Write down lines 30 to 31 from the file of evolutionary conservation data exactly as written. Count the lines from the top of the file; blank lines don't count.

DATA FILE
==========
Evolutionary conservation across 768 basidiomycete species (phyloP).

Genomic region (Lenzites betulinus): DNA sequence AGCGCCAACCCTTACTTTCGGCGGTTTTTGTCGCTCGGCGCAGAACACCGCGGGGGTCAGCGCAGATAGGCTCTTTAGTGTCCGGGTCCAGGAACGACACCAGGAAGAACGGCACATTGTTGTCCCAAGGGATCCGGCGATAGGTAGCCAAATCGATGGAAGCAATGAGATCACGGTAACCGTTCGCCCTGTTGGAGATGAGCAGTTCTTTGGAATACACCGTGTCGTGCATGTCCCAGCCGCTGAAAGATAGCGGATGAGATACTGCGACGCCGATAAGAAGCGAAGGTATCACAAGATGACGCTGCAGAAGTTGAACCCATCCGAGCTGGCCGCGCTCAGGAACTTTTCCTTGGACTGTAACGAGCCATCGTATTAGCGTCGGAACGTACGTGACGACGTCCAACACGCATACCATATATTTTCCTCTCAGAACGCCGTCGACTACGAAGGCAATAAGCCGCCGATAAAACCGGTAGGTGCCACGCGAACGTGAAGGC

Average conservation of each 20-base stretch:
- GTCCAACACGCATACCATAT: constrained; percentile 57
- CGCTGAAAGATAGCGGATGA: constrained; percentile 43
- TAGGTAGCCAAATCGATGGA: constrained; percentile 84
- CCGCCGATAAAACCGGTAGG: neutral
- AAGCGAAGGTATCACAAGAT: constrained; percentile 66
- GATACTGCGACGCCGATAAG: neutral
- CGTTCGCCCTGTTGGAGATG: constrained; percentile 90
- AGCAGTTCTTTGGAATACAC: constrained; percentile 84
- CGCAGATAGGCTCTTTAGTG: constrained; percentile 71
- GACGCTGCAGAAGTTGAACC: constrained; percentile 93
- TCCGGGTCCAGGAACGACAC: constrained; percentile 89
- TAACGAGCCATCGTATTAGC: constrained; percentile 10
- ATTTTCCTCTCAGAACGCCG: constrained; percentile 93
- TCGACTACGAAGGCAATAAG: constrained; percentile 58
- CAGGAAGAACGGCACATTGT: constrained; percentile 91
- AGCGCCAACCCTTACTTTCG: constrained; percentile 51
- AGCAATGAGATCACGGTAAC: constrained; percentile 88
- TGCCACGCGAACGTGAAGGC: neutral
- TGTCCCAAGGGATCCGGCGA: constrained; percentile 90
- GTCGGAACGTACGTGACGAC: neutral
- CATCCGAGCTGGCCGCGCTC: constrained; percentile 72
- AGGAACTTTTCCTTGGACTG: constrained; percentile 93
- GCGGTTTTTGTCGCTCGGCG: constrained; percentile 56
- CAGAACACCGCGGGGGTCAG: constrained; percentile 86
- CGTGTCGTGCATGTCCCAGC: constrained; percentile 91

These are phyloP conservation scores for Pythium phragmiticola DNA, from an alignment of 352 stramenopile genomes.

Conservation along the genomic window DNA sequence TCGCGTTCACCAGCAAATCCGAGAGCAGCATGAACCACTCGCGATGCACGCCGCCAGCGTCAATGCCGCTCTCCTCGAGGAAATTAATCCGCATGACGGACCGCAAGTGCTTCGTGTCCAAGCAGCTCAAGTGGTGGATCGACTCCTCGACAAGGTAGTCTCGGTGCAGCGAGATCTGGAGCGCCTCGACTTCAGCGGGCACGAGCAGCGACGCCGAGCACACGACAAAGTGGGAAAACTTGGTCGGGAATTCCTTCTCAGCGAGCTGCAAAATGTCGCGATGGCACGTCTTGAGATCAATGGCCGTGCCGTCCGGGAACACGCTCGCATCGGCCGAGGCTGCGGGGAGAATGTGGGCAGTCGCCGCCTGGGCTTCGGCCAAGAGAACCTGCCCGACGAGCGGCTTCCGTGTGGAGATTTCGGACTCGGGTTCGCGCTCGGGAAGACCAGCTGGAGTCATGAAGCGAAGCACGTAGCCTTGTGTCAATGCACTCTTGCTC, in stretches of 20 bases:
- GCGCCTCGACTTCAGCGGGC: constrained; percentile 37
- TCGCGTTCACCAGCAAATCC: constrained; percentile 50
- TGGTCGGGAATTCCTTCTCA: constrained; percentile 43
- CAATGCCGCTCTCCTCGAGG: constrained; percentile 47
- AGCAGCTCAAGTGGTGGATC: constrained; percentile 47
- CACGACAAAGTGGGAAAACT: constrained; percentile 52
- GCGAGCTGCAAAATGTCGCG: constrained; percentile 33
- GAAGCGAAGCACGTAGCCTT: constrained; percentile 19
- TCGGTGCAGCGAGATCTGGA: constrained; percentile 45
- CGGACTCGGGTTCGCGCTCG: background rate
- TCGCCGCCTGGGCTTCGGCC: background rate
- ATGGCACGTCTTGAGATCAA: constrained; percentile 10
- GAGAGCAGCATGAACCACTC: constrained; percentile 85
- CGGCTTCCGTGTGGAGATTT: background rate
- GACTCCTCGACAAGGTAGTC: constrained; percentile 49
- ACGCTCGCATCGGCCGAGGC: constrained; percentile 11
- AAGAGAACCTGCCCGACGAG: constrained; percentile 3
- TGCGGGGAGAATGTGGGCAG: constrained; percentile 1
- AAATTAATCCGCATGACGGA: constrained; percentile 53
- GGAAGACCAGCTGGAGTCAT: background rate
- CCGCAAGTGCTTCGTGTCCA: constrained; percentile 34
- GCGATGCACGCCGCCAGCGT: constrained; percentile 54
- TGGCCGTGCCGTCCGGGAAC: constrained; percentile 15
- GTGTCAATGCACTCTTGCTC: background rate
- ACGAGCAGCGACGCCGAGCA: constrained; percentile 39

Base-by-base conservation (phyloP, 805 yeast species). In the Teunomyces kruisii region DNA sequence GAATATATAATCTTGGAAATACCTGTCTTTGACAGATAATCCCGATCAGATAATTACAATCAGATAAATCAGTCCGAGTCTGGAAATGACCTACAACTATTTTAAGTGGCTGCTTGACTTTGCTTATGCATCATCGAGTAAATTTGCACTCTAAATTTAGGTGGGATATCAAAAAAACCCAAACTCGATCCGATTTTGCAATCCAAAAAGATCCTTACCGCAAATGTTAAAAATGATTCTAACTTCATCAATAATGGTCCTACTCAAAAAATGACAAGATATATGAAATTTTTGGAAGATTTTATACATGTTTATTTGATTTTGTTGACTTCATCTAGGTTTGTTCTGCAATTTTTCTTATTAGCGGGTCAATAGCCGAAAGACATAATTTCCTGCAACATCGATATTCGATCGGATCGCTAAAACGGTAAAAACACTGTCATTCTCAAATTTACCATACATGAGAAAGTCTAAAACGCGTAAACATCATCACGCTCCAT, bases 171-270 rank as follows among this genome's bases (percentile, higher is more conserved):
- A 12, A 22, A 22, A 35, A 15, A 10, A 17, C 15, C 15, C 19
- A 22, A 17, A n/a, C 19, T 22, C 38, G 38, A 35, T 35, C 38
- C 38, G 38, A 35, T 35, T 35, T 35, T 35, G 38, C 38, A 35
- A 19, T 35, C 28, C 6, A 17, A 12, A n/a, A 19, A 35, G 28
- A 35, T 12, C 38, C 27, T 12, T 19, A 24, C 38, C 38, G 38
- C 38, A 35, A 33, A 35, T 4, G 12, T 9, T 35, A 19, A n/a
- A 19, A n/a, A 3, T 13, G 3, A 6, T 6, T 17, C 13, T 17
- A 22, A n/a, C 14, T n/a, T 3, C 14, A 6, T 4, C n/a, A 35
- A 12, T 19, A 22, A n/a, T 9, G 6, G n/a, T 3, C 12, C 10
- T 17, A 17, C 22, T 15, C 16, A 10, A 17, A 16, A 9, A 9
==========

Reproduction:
Conservation along the genomic window DNA sequence TCGCGTTCACCAGCAAATCCGAGAGCAGCATGAACCACTCGCGATGCACGCCGCCAGCGTCAATGCCGCTCTCCTCGAGGAAATTAATCCGCATGACGGACCGCAAGTGCTTCGTGTCCAAGCAGCTCAAGTGGTGGATCGACTCCTCGACAAGGTAGTCTCGGTGCAGCGAGATCTGGAGCGCCTCGACTTCAGCGGGCACGAGCAGCGACGCCGAGCACACGACAAAGTGGGAAAACTTGGTCGGGAATTCCTTCTCAGCGAGCTGCAAAATGTCGCGATGGCACGTCTTGAGATCAATGGCCGTGCCGTCCGGGAACACGCTCGCATCGGCCGAGGCTGCGGGGAGAATGTGGGCAGTCGCCGCCTGGGCTTCGGCCAAGAGAACCTGCCCGACGAGCGGCTTCCGTGTGGAGATTTCGGACTCGGGTTCGCGCTCGGGAAGACCAGCTGGAGTCATGAAGCGAAGCACGTAGCCTTGTGTCAATGCACTCTTGCTC, in stretches of 20 bases:
- GCGCCTCGACTTCAGCGGGC: constrained; percentile 37